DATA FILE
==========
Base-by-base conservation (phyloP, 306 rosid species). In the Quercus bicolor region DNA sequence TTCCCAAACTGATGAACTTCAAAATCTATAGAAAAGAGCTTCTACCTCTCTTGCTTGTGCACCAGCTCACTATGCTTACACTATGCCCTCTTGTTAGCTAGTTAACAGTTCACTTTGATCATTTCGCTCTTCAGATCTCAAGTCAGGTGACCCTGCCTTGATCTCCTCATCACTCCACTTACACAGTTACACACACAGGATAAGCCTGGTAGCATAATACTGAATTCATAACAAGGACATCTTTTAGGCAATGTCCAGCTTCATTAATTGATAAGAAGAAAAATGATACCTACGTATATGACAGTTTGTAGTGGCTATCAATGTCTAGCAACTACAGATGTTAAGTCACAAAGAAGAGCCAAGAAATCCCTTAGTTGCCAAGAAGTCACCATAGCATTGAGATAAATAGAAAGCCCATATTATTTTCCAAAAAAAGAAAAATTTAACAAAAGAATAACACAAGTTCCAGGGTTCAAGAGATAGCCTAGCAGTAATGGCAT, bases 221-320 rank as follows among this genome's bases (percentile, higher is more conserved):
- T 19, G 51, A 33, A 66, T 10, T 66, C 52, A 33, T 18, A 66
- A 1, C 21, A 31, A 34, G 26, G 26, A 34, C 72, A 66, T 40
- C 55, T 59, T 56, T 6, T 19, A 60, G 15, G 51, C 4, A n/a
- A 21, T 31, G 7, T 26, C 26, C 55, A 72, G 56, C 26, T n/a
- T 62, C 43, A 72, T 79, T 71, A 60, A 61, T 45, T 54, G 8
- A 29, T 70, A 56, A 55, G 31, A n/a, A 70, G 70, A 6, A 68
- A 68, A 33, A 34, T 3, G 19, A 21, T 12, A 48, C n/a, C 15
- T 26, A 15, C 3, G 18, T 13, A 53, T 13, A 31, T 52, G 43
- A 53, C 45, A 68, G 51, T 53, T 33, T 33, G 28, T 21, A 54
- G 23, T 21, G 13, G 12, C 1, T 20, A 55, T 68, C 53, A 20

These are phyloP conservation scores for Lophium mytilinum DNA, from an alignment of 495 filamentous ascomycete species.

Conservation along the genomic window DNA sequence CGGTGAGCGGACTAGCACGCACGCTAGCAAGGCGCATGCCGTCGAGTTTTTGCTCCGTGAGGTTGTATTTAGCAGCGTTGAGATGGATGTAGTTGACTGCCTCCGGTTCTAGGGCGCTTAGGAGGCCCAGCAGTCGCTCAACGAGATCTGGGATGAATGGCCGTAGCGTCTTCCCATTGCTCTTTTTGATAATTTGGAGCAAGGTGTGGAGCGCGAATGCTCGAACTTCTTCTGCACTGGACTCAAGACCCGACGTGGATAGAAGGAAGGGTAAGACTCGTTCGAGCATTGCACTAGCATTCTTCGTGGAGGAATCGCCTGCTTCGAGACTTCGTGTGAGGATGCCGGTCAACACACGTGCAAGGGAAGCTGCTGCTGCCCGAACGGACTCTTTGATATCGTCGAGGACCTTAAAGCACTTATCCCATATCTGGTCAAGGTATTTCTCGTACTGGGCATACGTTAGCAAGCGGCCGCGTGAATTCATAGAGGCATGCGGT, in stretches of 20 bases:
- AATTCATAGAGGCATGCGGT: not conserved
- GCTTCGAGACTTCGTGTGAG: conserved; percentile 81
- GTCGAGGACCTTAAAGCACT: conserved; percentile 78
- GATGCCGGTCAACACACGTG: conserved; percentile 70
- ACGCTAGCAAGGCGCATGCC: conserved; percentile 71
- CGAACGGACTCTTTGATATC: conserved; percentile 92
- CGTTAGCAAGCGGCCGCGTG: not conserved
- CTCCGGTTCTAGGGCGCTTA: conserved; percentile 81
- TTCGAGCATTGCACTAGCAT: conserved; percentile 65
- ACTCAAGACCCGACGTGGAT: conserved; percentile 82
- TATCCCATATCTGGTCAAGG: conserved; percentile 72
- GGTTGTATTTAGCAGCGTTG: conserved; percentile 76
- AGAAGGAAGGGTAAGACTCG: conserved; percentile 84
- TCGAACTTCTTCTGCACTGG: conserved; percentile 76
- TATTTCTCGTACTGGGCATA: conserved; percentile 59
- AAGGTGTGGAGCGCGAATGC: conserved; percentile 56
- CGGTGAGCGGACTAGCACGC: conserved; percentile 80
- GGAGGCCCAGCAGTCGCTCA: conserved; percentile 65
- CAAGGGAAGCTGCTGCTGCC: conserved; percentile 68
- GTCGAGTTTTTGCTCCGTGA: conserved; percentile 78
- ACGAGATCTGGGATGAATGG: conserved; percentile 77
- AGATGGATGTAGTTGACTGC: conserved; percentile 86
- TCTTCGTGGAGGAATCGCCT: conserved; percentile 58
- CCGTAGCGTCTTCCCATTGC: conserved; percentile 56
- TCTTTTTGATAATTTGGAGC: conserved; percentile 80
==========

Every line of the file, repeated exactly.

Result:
Base-by-base conservation (phyloP, 306 rosid species). In the Quercus bicolor region DNA sequence TTCCCAAACTGATGAACTTCAAAATCTATAGAAAAGAGCTTCTACCTCTCTTGCTTGTGCACCAGCTCACTATGCTTACACTATGCCCTCTTGTTAGCTAGTTAACAGTTCACTTTGATCATTTCGCTCTTCAGATCTCAAGTCAGGTGACCCTGCCTTGATCTCCTCATCACTCCACTTACACAGTTACACACACAGGATAAGCCTGGTAGCATAATACTGAATTCATAACAAGGACATCTTTTAGGCAATGTCCAGCTTCATTAATTGATAAGAAGAAAAATGATACCTACGTATATGACAGTTTGTAGTGGCTATCAATGTCTAGCAACTACAGATGTTAAGTCACAAAGAAGAGCCAAGAAATCCCTTAGTTGCCAAGAAGTCACCATAGCATTGAGATAAATAGAAAGCCCATATTATTTTCCAAAAAAAGAAAAATTTAACAAAAGAATAACACAAGTTCCAGGGTTCAAGAGATAGCCTAGCAGTAATGGCAT, bases 221-320 rank as follows among this genome's bases (percentile, higher is more conserved):
- T 19, G 51, A 33, A 66, T 10, T 66, C 52, A 33, T 18, A 66
- A 1, C 21, A 31, A 34, G 26, G 26, A 34, C 72, A 66, T 40
- C 55, T 59, T 56, T 6, T 19, A 60, G 15, G 51, C 4, A n/a
- A 21, T 31, G 7, T 26, C 26, C 55, A 72, G 56, C 26, T n/a
- T 62, C 43, A 72, T 79, T 71, A 60, A 61, T 45, T 54, G 8
- A 29, T 70, A 56, A 55, G 31, A n/a, A 70, G 70, A 6, A 68
- A 68, A 33, A 34, T 3, G 19, A 21, T 12, A 48, C n/a, C 15
- T 26, A 15, C 3, G 18, T 13, A 53, T 13, A 31, T 52, G 43
- A 53, C 45, A 68, G 51, T 53, T 33, T 33, G 28, T 21, A 54
- G 23, T 21, G 13, G 12, C 1, T 20, A 55, T 68, C 53, A 20

These are phyloP conservation scores for Lophium mytilinum DNA, from an alignment of 495 filamentous ascomycete species.

Conservation along the genomic window DNA sequence CGGTGAGCGGACTAGCACGCACGCTAGCAAGGCGCATGCCGTCGAGTTTTTGCTCCGTGAGGTTGTATTTAGCAGCGTTGAGATGGATGTAGTTGACTGCCTCCGGTTCTAGGGCGCTTAGGAGGCCCAGCAGTCGCTCAACGAGATCTGGGATGAATGGCCGTAGCGTCTTCCCATTGCTCTTTTTGATAATTTGGAGCAAGGTGTGGAGCGCGAATGCTCGAACTTCTTCTGCACTGGACTCAAGACCCGACGTGGATAGAAGGAAGGGTAAGACTCGTTCGAGCATTGCACTAGCATTCTTCGTGGAGGAATCGCCTGCTTCGAGACTTCGTGTGAGGATGCCGGTCAACACACGTGCAAGGGAAGCTGCTGCTGCCCGAACGGACTCTTTGATATCGTCGAGGACCTTAAAGCACTTATCCCATATCTGGTCAAGGTATTTCTCGTACTGGGCATACGTTAGCAAGCGGCCGCGTGAATTCATAGAGGCATGCGGT, in stretches of 20 bases:
- AATTCATAGAGGCATGCGGT: not conserved
- GCTTCGAGACTTCGTGTGAG: conserved; percentile 81
- GTCGAGGACCTTAAAGCACT: conserved; percentile 78
- GATGCCGGTCAACACACGTG: conserved; percentile 70
- ACGCTAGCAAGGCGCATGCC: conserved; percentile 71
- CGAACGGACTCTTTGATATC: conserved; percentile 92
- CGTTAGCAAGCGGCCGCGTG: not conserved
- CTCCGGTTCTAGGGCGCTTA: conserved; percentile 81
- TTCGAGCATTGCACTAGCAT: conserved; percentile 65
- ACTCAAGACCCGACGTGGAT: conserved; percentile 82
- TATCCCATATCTGGTCAAGG: conserved; percentile 72
- GGTTGTATTTAGCAGCGTTG: conserved; percentile 76
- AGAAGGAAGGGTAAGACTCG: conserved; percentile 84
- TCGAACTTCTTCTGCACTGG: conserved; percentile 76
- TATTTCTCGTACTGGGCATA: conserved; percentile 59
- AAGGTGTGGAGCGCGAATGC: conserved; percentile 56
- CGGTGAGCGGACTAGCACGC: conserved; percentile 80
- GGAGGCCCAGCAGTCGCTCA: conserved; percentile 65
- CAAGGGAAGCTGCTGCTGCC: conserved; percentile 68
- GTCGAGTTTTTGCTCCGTGA: conserved; percentile 78
- ACGAGATCTGGGATGAATGG: conserved; percentile 77
- AGATGGATGTAGTTGACTGC: conserved; percentile 86
- TCTTCGTGGAGGAATCGCCT: conserved; percentile 58
- CCGTAGCGTCTTCCCATTGC: conserved; percentile 56
- TCTTTTTGATAATTTGGAGC: conserved; percentile 80